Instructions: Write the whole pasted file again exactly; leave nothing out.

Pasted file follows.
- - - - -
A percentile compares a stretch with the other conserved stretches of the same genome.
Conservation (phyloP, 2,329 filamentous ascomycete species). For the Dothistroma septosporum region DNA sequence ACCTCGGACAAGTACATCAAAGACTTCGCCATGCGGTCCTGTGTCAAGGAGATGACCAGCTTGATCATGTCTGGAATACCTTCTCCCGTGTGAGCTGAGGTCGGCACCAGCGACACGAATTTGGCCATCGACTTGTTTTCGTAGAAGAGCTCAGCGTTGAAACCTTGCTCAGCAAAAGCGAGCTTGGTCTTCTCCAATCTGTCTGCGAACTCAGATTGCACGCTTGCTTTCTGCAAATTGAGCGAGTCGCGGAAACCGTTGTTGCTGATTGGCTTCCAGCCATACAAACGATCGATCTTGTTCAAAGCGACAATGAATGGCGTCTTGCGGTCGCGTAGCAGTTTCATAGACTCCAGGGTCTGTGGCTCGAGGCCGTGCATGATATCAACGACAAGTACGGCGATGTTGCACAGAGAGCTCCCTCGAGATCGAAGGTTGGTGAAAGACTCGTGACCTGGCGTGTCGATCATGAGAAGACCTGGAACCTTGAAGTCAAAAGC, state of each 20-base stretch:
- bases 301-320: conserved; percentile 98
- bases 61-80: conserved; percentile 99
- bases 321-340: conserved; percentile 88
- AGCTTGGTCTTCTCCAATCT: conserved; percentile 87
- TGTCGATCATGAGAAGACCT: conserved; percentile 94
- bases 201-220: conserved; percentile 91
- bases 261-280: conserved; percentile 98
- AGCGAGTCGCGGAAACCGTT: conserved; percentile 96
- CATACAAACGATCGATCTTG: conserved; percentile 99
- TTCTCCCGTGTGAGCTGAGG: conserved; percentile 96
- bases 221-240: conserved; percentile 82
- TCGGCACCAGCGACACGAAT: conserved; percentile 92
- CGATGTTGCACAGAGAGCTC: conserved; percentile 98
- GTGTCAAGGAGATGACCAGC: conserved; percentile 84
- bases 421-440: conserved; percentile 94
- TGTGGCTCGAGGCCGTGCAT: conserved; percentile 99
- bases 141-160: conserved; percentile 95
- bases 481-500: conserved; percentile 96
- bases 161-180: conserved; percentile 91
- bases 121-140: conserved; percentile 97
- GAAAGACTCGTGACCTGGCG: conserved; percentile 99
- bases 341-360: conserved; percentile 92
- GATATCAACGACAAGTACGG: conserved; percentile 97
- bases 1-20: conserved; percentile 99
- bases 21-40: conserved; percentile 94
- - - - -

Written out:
A percentile compares a stretch with the other conserved stretches of the same genome.
Conservation (phyloP, 2,329 filamentous ascomycete species). For the Dothistroma septosporum region DNA sequence ACCTCGGACAAGTACATCAAAGACTTCGCCATGCGGTCCTGTGTCAAGGAGATGACCAGCTTGATCATGTCTGGAATACCTTCTCCCGTGTGAGCTGAGGTCGGCACCAGCGACACGAATTTGGCCATCGACTTGTTTTCGTAGAAGAGCTCAGCGTTGAAACCTTGCTCAGCAAAAGCGAGCTTGGTCTTCTCCAATCTGTCTGCGAACTCAGATTGCACGCTTGCTTTCTGCAAATTGAGCGAGTCGCGGAAACCGTTGTTGCTGATTGGCTTCCAGCCATACAAACGATCGATCTTGTTCAAAGCGACAATGAATGGCGTCTTGCGGTCGCGTAGCAGTTTCATAGACTCCAGGGTCTGTGGCTCGAGGCCGTGCATGATATCAACGACAAGTACGGCGATGTTGCACAGAGAGCTCCCTCGAGATCGAAGGTTGGTGAAAGACTCGTGACCTGGCGTGTCGATCATGAGAAGACCTGGAACCTTGAAGTCAAAAGC, state of each 20-base stretch:
- bases 301-320: conserved; percentile 98
- bases 61-80: conserved; percentile 99
- bases 321-340: conserved; percentile 88
- AGCTTGGTCTTCTCCAATCT: conserved; percentile 87
- TGTCGATCATGAGAAGACCT: conserved; percentile 94
- bases 201-220: conserved; percentile 91
- bases 261-280: conserved; percentile 98
- AGCGAGTCGCGGAAACCGTT: conserved; percentile 96
- CATACAAACGATCGATCTTG: conserved; percentile 99
- TTCTCCCGTGTGAGCTGAGG: conserved; percentile 96
- bases 221-240: conserved; percentile 82
- TCGGCACCAGCGACACGAAT: conserved; percentile 92
- CGATGTTGCACAGAGAGCTC: conserved; percentile 98
- GTGTCAAGGAGATGACCAGC: conserved; percentile 84
- bases 421-440: conserved; percentile 94
- TGTGGCTCGAGGCCGTGCAT: conserved; percentile 99
- bases 141-160: conserved; percentile 95
- bases 481-500: conserved; percentile 96
- bases 161-180: conserved; percentile 91
- bases 121-140: conserved; percentile 97
- GAAAGACTCGTGACCTGGCG: conserved; percentile 99
- bases 341-360: conserved; percentile 92
- GATATCAACGACAAGTACGG: conserved; percentile 97
- bases 1-20: conserved; percentile 99
- bases 21-40: conserved; percentile 94